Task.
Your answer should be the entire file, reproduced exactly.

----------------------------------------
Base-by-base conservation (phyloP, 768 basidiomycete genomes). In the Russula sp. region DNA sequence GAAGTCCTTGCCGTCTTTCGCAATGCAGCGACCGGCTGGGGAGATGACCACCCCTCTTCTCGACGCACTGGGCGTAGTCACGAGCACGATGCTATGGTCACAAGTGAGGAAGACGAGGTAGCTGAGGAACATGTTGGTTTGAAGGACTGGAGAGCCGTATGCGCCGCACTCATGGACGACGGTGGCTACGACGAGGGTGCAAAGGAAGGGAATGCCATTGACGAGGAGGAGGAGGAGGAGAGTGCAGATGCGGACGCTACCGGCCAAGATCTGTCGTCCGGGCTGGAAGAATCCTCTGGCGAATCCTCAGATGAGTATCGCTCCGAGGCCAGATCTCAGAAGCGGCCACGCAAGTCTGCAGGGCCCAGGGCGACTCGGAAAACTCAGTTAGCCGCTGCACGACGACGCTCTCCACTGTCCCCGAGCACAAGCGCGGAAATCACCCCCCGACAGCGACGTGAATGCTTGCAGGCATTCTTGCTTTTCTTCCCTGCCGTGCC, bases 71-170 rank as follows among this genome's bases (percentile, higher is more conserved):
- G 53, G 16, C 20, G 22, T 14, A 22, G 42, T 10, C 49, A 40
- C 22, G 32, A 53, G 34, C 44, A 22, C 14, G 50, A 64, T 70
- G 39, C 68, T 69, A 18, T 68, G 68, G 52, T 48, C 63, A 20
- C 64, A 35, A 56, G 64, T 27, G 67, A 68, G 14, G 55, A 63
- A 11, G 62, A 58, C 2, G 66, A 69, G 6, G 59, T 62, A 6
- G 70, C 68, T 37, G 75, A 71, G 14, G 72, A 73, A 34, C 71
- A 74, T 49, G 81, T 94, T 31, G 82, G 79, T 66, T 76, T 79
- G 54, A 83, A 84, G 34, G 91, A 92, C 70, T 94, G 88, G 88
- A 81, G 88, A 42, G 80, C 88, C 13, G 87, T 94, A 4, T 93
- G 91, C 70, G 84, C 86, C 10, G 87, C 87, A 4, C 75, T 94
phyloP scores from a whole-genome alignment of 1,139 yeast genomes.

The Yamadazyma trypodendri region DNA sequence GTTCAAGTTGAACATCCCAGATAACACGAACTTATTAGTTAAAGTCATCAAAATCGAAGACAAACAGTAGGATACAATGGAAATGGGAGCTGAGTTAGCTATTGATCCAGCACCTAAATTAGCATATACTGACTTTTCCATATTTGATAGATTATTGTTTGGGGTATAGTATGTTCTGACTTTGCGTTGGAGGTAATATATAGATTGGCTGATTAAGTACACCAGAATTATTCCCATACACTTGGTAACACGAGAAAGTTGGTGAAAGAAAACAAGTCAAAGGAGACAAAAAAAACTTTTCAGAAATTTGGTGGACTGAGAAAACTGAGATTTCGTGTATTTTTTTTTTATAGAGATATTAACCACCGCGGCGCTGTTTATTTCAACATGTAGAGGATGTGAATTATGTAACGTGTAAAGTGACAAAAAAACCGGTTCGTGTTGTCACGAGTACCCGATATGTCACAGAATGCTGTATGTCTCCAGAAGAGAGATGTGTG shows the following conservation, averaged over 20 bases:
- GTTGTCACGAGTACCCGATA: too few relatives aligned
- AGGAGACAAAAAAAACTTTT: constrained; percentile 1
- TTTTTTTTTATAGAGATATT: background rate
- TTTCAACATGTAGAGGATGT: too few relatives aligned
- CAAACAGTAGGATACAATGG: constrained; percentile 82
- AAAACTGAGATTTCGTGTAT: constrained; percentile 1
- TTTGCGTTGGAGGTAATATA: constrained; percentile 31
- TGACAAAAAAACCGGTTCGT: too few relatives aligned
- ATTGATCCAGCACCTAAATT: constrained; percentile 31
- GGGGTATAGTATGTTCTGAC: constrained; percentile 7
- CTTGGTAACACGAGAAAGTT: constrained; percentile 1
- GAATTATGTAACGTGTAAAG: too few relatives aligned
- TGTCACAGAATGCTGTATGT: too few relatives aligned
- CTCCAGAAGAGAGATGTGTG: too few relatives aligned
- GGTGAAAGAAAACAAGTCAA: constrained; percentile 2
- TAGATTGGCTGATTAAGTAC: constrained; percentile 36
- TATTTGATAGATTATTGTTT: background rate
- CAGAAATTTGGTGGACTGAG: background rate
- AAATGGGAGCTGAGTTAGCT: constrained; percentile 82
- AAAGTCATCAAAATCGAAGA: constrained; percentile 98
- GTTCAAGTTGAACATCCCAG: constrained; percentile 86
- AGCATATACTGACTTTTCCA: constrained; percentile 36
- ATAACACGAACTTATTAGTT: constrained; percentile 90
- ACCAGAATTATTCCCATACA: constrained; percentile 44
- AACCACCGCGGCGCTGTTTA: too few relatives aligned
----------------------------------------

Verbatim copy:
Base-by-base conservation (phyloP, 768 basidiomycete genomes). In the Russula sp. region DNA sequence GAAGTCCTTGCCGTCTTTCGCAATGCAGCGACCGGCTGGGGAGATGACCACCCCTCTTCTCGACGCACTGGGCGTAGTCACGAGCACGATGCTATGGTCACAAGTGAGGAAGACGAGGTAGCTGAGGAACATGTTGGTTTGAAGGACTGGAGAGCCGTATGCGCCGCACTCATGGACGACGGTGGCTACGACGAGGGTGCAAAGGAAGGGAATGCCATTGACGAGGAGGAGGAGGAGGAGAGTGCAGATGCGGACGCTACCGGCCAAGATCTGTCGTCCGGGCTGGAAGAATCCTCTGGCGAATCCTCAGATGAGTATCGCTCCGAGGCCAGATCTCAGAAGCGGCCACGCAAGTCTGCAGGGCCCAGGGCGACTCGGAAAACTCAGTTAGCCGCTGCACGACGACGCTCTCCACTGTCCCCGAGCACAAGCGCGGAAATCACCCCCCGACAGCGACGTGAATGCTTGCAGGCATTCTTGCTTTTCTTCCCTGCCGTGCC, bases 71-170 rank as follows among this genome's bases (percentile, higher is more conserved):
- G 53, G 16, C 20, G 22, T 14, A 22, G 42, T 10, C 49, A 40
- C 22, G 32, A 53, G 34, C 44, A 22, C 14, G 50, A 64, T 70
- G 39, C 68, T 69, A 18, T 68, G 68, G 52, T 48, C 63, A 20
- C 64, A 35, A 56, G 64, T 27, G 67, A 68, G 14, G 55, A 63
- A 11, G 62, A 58, C 2, G 66, A 69, G 6, G 59, T 62, A 6
- G 70, C 68, T 37, G 75, A 71, G 14, G 72, A 73, A 34, C 71
- A 74, T 49, G 81, T 94, T 31, G 82, G 79, T 66, T 76, T 79
- G 54, A 83, A 84, G 34, G 91, A 92, C 70, T 94, G 88, G 88
- A 81, G 88, A 42, G 80, C 88, C 13, G 87, T 94, A 4, T 93
- G 91, C 70, G 84, C 86, C 10, G 87, C 87, A 4, C 75, T 94
phyloP scores from a whole-genome alignment of 1,139 yeast genomes.

The Yamadazyma trypodendri region DNA sequence GTTCAAGTTGAACATCCCAGATAACACGAACTTATTAGTTAAAGTCATCAAAATCGAAGACAAACAGTAGGATACAATGGAAATGGGAGCTGAGTTAGCTATTGATCCAGCACCTAAATTAGCATATACTGACTTTTCCATATTTGATAGATTATTGTTTGGGGTATAGTATGTTCTGACTTTGCGTTGGAGGTAATATATAGATTGGCTGATTAAGTACACCAGAATTATTCCCATACACTTGGTAACACGAGAAAGTTGGTGAAAGAAAACAAGTCAAAGGAGACAAAAAAAACTTTTCAGAAATTTGGTGGACTGAGAAAACTGAGATTTCGTGTATTTTTTTTTTATAGAGATATTAACCACCGCGGCGCTGTTTATTTCAACATGTAGAGGATGTGAATTATGTAACGTGTAAAGTGACAAAAAAACCGGTTCGTGTTGTCACGAGTACCCGATATGTCACAGAATGCTGTATGTCTCCAGAAGAGAGATGTGTG shows the following conservation, averaged over 20 bases:
- GTTGTCACGAGTACCCGATA: too few relatives aligned
- AGGAGACAAAAAAAACTTTT: constrained; percentile 1
- TTTTTTTTTATAGAGATATT: background rate
- TTTCAACATGTAGAGGATGT: too few relatives aligned
- CAAACAGTAGGATACAATGG: constrained; percentile 82
- AAAACTGAGATTTCGTGTAT: constrained; percentile 1
- TTTGCGTTGGAGGTAATATA: constrained; percentile 31
- TGACAAAAAAACCGGTTCGT: too few relatives aligned
- ATTGATCCAGCACCTAAATT: constrained; percentile 31
- GGGGTATAGTATGTTCTGAC: constrained; percentile 7
- CTTGGTAACACGAGAAAGTT: constrained; percentile 1
- GAATTATGTAACGTGTAAAG: too few relatives aligned
- TGTCACAGAATGCTGTATGT: too few relatives aligned
- CTCCAGAAGAGAGATGTGTG: too few relatives aligned
- GGTGAAAGAAAACAAGTCAA: constrained; percentile 2
- TAGATTGGCTGATTAAGTAC: constrained; percentile 36
- TATTTGATAGATTATTGTTT: background rate
- CAGAAATTTGGTGGACTGAG: background rate
- AAATGGGAGCTGAGTTAGCT: constrained; percentile 82
- AAAGTCATCAAAATCGAAGA: constrained; percentile 98
- GTTCAAGTTGAACATCCCAG: constrained; percentile 86
- AGCATATACTGACTTTTCCA: constrained; percentile 36
- ATAACACGAACTTATTAGTT: constrained; percentile 90
- ACCAGAATTATTCCCATACA: constrained; percentile 44
- AACCACCGCGGCGCTGTTTA: too few relatives aligned